The manufactures comprise hosiery of all kinds, cotton goods, and bobbin-net lace. The manufacture of what is termed patent Angola hosiery is confined chiefly to the town: for this article (originally invented by Mr. Richard Cartwright in 1792) a patent was obtained by the manufacturer, and the machinery is worked here under his licence, giving employment to nearly 2000 persons. Among the articles lately introduced, are, silk velvet, broad and narrow figured satin, and elastic velvet cuffs and trimmings. In the town and its vicinity are an iron-foundry, a celebrated bell-foundry, several dyeing establishments, more than a dozen malt-kilns, several corn-mills, and some quarries of slate. The Loughborough navigation, which communicates with the Leicester canal, the river Soar, and the lime-works at Barrowhill, has been very beneficial, and abundantly profitable to the proprietors; the shares, which originally cost but £120 each, have been sold for £4500, and are now worth £1000. The market is on Thursday; and fairs are held on Feb. 14th, March 28th, April 25th, Holy-Thursday, Aug. 12th, and Nov. 13th, for horses, cows, and sheep; March 24th and Sept. 25th, for cheese; and Nov. 14th, a statute-fair for hiring servants. An ancient cross and the old market-house having been removed, the market-place is now open. The town is under the superintendence of a constable, a headborough, meadow-reeves, and street-masters, all chosen at the court leet and court baron of the lord of the manor, which are held annually. The powers of the county debt-court of Loughborough, established in 1847, extend over the registration-district of Loughborough, and part of the districts of Barrow and Shardlow. Pettysessions are held here weekly; and the town is the place of election for the northern division of the shire.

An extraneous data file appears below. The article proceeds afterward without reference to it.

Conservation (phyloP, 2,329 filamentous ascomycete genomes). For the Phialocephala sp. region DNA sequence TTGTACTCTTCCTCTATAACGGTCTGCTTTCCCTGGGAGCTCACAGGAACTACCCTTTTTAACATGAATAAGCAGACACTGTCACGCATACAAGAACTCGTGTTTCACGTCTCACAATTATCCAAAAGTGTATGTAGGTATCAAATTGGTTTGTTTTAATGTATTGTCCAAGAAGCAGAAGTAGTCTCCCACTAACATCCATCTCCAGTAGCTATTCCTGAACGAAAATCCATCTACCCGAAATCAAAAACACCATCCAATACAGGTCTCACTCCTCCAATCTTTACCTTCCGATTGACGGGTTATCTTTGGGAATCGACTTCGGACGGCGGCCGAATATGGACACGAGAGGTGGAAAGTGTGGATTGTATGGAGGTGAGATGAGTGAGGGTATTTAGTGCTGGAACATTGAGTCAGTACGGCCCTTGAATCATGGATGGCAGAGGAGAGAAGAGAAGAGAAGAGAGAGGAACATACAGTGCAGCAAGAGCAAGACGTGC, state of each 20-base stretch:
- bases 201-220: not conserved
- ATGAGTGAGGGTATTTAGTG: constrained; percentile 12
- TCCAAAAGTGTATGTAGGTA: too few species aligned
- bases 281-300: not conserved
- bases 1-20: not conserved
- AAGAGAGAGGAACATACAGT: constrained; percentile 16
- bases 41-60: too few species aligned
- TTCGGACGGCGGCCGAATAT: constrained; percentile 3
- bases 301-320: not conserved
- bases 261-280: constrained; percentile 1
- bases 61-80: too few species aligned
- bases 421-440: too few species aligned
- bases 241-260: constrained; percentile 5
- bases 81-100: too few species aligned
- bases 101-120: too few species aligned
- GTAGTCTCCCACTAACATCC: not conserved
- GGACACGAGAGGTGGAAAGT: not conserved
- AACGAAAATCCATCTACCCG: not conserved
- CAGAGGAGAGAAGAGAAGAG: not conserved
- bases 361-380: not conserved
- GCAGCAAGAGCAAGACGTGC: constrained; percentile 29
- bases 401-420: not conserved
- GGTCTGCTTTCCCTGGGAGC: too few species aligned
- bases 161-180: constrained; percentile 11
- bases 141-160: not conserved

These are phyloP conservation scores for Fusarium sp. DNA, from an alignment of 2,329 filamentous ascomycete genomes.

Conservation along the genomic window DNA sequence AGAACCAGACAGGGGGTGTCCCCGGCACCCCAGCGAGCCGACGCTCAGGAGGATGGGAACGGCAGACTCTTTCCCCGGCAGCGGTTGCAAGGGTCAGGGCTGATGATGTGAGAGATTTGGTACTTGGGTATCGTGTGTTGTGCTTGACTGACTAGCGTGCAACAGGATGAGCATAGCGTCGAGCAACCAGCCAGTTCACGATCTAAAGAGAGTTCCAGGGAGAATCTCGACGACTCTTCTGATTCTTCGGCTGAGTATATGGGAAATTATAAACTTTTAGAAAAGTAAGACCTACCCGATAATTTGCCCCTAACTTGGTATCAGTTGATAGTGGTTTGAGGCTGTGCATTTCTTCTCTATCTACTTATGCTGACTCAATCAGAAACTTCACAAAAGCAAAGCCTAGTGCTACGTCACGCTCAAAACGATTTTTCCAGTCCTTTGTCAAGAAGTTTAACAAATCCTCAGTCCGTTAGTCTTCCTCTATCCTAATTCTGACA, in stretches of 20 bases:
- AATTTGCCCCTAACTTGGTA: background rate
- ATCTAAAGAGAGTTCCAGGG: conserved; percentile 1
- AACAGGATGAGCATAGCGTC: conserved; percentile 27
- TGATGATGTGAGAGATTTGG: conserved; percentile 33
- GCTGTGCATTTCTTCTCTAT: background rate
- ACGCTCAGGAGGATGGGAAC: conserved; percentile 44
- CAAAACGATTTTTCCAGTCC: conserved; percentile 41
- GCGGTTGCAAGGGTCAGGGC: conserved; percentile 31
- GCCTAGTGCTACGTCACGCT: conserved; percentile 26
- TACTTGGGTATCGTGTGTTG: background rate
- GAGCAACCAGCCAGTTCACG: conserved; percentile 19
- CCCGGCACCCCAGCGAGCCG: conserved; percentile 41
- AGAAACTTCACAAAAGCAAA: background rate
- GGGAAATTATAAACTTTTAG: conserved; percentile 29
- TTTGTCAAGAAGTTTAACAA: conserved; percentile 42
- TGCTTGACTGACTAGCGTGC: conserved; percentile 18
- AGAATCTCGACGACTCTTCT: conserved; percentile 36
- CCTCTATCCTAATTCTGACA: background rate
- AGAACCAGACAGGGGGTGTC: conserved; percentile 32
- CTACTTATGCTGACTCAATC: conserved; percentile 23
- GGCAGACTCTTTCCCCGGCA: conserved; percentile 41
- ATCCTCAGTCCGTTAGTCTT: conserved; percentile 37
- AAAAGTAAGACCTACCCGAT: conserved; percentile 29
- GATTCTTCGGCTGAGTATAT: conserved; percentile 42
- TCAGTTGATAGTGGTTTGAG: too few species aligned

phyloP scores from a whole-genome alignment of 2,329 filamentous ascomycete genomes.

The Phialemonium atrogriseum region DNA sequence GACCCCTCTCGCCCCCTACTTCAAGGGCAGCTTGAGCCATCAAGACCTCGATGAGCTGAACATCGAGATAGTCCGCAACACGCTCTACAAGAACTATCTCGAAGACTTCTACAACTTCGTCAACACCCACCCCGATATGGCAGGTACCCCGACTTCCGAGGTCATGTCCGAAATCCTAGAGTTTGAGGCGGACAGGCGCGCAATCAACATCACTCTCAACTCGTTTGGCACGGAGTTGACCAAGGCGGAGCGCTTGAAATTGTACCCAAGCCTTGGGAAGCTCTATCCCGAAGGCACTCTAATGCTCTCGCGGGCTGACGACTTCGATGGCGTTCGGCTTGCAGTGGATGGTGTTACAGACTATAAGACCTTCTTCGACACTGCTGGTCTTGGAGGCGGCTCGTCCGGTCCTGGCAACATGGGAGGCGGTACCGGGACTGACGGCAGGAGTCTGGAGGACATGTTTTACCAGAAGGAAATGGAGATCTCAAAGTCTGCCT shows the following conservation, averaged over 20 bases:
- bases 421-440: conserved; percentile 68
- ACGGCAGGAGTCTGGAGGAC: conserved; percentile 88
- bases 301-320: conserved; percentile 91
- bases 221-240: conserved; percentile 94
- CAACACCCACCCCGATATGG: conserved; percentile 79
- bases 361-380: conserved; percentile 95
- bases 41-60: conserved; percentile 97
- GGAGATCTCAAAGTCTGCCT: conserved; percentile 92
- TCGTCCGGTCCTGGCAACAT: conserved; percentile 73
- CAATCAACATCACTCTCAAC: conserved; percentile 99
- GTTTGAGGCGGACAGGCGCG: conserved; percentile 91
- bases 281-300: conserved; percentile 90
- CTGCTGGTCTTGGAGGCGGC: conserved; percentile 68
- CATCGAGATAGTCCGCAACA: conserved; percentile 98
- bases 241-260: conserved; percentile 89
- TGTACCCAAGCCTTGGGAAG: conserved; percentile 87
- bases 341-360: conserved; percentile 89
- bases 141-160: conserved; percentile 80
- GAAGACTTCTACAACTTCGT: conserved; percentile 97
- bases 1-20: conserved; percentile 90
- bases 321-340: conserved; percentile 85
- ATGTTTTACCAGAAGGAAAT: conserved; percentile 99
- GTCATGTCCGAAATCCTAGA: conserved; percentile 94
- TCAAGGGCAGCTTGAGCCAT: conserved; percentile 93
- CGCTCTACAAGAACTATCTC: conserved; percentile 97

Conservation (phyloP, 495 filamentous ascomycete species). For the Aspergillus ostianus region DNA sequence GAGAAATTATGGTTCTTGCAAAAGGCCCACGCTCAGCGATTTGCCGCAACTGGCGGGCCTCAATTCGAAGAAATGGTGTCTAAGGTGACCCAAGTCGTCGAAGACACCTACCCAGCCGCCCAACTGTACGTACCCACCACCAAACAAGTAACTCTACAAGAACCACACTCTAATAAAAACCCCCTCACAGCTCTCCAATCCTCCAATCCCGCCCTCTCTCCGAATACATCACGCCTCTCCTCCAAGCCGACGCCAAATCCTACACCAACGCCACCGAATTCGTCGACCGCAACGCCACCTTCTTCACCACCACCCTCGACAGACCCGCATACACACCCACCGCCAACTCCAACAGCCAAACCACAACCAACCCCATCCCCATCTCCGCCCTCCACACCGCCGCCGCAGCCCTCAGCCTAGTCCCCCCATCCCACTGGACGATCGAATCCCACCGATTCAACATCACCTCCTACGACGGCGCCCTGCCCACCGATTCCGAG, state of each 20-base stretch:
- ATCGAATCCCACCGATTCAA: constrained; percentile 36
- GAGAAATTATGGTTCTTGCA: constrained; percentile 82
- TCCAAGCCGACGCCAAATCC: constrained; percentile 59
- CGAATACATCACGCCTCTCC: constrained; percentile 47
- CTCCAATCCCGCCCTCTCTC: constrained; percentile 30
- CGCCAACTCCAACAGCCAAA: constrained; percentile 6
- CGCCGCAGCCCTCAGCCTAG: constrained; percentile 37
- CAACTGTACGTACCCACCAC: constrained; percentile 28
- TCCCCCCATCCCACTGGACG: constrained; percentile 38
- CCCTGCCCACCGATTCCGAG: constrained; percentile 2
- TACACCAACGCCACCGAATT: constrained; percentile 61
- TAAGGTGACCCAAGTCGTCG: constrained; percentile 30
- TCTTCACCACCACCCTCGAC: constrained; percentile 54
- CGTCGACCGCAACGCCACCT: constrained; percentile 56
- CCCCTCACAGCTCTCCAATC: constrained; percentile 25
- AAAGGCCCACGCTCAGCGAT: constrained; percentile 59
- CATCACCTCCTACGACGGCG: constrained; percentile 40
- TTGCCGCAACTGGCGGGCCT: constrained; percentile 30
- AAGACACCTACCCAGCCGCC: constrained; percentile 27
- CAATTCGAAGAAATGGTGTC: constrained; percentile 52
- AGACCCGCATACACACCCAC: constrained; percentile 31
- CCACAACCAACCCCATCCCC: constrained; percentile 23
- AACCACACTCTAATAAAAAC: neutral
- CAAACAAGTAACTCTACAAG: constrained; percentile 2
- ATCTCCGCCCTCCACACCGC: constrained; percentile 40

The living is a rectory, valued in the king's books at £40. 16. 3.; net income, £1848; patrons, the Master and Fellows of Emmanuel College, Cambridge: the tithes were commuted for land in 1759. The church is a handsome edifice in the later English style, and has a fine tower, built by subscription, towards the close of the sixteenth century. In 1837, a second church was erected, at a cost of £5600, the principal contributors being the Rev. William Holme, B.D., rector, and Miss Tate, of Burleigh, aided by the Commissioners for building Churches. This was the last church built by the deceased eminent architect, Mr. Rickman; it is of the ornamental pointed style of an early date, and contains 1203 sittings, of which 300 are appropriated to the poor. Loughborough was at the same time, or soon after, divided into two distinct parishes for ecclesiastical purposes, two-fifths of the whole population being assigned to the new church of Emmanuel; the income, at the decease of the present rector, to be divided in the same proportion. The new living will be a rectory, with glebe-land, &c., attached, and will be in the patronage of the College. There are places of worship for General and Particular Baptists, Independents, Wesleyans, and Unitarians; and a Roman Catholic chapel in the Grecian style, with a residence for the minister, erected from a design by Mr. Flint, at an expense of £2200.